SUMMER 2018 FEES
This includes tuition for six credits, program activities/excursions and double occupancy room. Not included: $50 registration fee, airfare, local travel, meals, laundry, personal expenses, personal weekend travel or other costs.
*Students in the bioengineering research course will stay an additional 1-2 weeks and will incur an additional housing fee.
* A limited number of need-based scholarships are also available. Applications will be evaluated according to a student's financial need and an essay describing the possible significance of this experience to their academic and professional development. Deadlines are posted on the Travel Grant Form
Students are encouraged to review the Finances
section of the Lehigh Study Abroad website for information on additional funding opportunities.
Supervised Research & Irish Studies (3 credits each, must choose one research practicum and one Irish Studies course)
PRACTICUM COURSES (note: Past projects are only examples and are not guaranteed for future students)
ASTR 273: Research (3 credits)
BIOE 242: Bioengineering Research (3 credits) (Students in this course will stay in Ireland until July 27, 2018) *WAITLIST
BIOS 161: Special Topics in Biological Sciences (3 credits)
CEE 211: Research Problems (3 credits)
CHE 185: Undergraduate Research (3 credits)
CSB 198: Independent Study (3 credits) - Past projects include updating coding for improved website functionality
CSB 314: International Practicum (3 credits)
CSE 190: Special Topics (3 credits)
DES 375: Design Internship (3 credits) - Past projects include front-end web development for site redesign to raise awareness about water and energy use at the university
ECO 273: Community Consulting Practicum (3 credits) - Past projects include consulting for the NUI Galway Summer School, the Galway Museum, and the Galway Sessions music festival *WAITLIST
EES 293: Supervised Internship (3 credits) *WAITLIST
ENGL 282: Professional Internship (3 credits)
JOUR 232: Journalism Practicum (3 credits)
LAW 372: Special Topics (3 credits)
ME 310: Directed Study (3 credits) - Past projects have been primarily in an environmental engineering lab, and include using reservoir models to experiment with inlet orientation to optimize flush time of stagnant water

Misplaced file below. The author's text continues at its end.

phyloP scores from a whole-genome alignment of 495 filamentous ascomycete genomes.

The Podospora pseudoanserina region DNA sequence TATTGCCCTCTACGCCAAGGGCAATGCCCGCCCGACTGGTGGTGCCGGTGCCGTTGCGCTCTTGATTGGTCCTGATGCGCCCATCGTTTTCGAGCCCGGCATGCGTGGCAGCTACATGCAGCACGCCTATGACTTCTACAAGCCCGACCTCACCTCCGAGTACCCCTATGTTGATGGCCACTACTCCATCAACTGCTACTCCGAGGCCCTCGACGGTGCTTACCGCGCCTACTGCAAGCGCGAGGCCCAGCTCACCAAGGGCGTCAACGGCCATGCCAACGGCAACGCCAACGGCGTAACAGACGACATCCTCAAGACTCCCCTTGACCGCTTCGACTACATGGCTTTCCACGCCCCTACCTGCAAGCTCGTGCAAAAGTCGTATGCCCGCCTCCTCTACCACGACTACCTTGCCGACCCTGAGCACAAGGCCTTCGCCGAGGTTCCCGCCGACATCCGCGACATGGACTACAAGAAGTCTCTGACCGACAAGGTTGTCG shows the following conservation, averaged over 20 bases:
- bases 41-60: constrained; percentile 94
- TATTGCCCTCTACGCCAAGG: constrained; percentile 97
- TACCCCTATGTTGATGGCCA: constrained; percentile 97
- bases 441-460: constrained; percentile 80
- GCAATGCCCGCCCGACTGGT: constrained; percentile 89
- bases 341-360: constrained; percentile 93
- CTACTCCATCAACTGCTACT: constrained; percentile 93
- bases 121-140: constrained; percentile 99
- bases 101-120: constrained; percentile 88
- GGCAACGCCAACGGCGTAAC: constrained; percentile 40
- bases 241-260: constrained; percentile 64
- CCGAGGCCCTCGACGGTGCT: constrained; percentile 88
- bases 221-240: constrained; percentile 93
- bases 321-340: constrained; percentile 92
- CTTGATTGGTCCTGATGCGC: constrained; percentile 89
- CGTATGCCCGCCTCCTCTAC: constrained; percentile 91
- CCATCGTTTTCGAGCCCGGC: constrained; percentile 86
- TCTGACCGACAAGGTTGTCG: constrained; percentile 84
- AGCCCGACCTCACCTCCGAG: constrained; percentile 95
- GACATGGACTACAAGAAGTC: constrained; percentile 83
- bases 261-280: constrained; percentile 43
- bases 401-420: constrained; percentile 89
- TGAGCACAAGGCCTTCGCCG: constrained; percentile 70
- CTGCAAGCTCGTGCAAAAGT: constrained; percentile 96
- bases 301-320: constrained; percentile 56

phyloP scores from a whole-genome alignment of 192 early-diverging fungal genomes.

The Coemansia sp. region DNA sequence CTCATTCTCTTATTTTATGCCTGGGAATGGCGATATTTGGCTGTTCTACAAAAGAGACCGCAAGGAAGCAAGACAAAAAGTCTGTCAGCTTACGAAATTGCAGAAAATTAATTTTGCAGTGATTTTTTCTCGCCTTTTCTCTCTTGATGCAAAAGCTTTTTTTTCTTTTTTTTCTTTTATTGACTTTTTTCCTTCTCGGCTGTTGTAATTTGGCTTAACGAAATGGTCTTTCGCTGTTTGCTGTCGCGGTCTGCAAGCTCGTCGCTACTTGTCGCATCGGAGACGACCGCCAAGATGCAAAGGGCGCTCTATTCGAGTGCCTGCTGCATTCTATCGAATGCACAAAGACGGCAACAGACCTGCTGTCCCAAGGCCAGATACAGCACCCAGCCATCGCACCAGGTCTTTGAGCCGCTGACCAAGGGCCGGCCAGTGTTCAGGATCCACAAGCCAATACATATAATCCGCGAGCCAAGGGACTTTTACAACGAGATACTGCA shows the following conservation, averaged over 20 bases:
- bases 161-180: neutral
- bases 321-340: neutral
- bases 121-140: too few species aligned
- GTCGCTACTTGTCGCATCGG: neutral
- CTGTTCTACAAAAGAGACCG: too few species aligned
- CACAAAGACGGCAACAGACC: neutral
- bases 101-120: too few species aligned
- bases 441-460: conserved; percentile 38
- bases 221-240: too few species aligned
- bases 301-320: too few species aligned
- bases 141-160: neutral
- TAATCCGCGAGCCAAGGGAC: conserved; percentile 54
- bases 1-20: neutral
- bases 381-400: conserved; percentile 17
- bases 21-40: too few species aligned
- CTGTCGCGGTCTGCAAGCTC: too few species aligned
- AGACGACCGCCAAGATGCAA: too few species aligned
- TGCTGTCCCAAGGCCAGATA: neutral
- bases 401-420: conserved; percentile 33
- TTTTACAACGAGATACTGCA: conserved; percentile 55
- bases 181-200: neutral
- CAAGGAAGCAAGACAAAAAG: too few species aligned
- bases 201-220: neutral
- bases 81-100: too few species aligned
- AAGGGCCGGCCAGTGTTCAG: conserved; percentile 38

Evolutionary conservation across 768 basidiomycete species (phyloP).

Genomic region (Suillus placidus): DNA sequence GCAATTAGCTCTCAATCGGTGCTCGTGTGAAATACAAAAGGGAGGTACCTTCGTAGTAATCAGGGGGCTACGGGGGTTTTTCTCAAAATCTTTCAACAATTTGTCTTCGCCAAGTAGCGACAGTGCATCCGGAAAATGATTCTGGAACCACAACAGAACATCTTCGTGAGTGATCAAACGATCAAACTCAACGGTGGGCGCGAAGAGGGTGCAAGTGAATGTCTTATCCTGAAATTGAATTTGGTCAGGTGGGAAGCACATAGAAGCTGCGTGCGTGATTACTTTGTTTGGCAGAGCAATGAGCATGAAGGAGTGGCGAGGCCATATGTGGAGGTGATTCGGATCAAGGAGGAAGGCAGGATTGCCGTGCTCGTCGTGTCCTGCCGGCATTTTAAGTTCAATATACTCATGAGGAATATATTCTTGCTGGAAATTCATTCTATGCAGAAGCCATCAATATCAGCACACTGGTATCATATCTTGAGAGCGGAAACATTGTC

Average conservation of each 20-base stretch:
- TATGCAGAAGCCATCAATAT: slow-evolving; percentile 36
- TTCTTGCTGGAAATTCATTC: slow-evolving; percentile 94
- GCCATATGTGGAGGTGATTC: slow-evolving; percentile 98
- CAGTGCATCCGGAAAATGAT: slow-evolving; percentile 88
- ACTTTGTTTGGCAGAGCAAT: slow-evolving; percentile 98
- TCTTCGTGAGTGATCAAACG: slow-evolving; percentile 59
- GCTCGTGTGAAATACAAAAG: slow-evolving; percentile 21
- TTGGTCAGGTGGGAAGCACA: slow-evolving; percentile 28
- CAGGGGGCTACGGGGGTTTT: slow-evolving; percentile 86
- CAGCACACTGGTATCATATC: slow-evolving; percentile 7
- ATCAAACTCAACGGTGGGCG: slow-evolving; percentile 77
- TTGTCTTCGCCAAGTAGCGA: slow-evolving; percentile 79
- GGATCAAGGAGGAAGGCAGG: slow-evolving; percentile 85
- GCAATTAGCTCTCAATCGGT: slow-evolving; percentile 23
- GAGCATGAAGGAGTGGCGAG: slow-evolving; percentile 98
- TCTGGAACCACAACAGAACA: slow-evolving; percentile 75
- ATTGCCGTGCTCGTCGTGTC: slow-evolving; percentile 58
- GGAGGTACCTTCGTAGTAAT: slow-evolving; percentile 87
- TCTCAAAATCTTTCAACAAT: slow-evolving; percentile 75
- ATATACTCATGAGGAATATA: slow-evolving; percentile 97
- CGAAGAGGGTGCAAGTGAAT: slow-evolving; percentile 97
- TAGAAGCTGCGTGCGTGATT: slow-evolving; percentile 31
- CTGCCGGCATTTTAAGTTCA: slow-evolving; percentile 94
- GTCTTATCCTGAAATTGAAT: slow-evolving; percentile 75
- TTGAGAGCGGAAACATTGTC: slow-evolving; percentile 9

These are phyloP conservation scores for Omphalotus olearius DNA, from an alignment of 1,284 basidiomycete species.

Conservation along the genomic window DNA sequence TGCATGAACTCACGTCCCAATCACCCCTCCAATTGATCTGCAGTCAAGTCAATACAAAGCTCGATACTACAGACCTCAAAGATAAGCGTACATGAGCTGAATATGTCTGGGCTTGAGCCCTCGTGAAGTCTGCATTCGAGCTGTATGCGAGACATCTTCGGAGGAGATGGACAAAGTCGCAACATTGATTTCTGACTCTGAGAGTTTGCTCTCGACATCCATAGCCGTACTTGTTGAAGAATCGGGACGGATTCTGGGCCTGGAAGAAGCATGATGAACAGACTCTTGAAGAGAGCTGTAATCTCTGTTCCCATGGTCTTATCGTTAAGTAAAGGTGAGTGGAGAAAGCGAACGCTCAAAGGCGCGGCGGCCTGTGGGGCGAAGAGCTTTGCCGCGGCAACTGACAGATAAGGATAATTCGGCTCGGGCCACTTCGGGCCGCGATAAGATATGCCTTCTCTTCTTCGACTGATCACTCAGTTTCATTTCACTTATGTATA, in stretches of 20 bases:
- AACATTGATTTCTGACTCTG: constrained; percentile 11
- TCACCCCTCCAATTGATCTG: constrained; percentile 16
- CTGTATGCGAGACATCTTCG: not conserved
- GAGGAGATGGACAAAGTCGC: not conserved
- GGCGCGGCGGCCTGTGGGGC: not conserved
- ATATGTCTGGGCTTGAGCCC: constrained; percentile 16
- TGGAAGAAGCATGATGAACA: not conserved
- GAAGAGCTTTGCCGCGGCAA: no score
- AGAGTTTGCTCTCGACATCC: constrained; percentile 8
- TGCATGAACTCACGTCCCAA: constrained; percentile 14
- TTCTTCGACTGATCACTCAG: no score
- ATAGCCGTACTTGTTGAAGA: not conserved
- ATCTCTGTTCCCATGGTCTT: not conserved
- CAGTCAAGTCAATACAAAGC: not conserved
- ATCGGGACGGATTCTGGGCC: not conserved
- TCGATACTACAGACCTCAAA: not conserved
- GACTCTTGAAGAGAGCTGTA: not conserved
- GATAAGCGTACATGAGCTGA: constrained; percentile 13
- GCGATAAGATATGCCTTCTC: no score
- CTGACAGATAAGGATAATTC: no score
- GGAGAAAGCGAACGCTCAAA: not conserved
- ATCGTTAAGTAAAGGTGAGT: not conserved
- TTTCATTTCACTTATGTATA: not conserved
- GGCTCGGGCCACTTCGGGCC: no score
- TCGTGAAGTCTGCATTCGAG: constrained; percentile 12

PSYC 161: Supervised Research at the Irish Centre for Social Gerontology
SOC 393: Supervised Research at the Irish Centre for Social Gerontology
WGSS 271: Independent Reading and Research
IRISH STUDIES COURSES (full course syllabi available here on pages 14-30):
ANTH 100-011: The Archaeological Heritage of Ireland (3 credits/SS)
ANTH 100-010: Negotiating Identity: Irish Traditional Music and Dance (3 credits/SS)
ART 69-010: Special Topics in Art History (3 credits/HU)
ENGL 191-012: Representing Ireland - Literature and Film (3 credits/HU)
ENGL 191-013: Gaelic Culture and Literature; From Cú Chulainn (Cuchulainn) to the Cultural Revival and Beyond (3 credits/HU)
ENGL 201-010: Special Topics: Creative Writing - Poetry and Fiction (3 credits/ND)
HIST 104-010: Irish History (3 credits/HU/SS)
SOC 100-010: Irish Society (3 credits/SS)
Students are expected to participate in all field trips, meetings and discussions to successfully complete the class. There are several mandatory weekend activities.
Students travel to The National University of Ireland, Galway for a 6 week summer experience. During this time students complete a research practicum for 3 credits and take an Irish Studies course for 3 credits. The research practicum is done in collaboration with a faculty member at NUI Galway and overseen by a Lehigh faculty member. The Irish Studies course is taken through the NUI Galway Irish Studies Summer School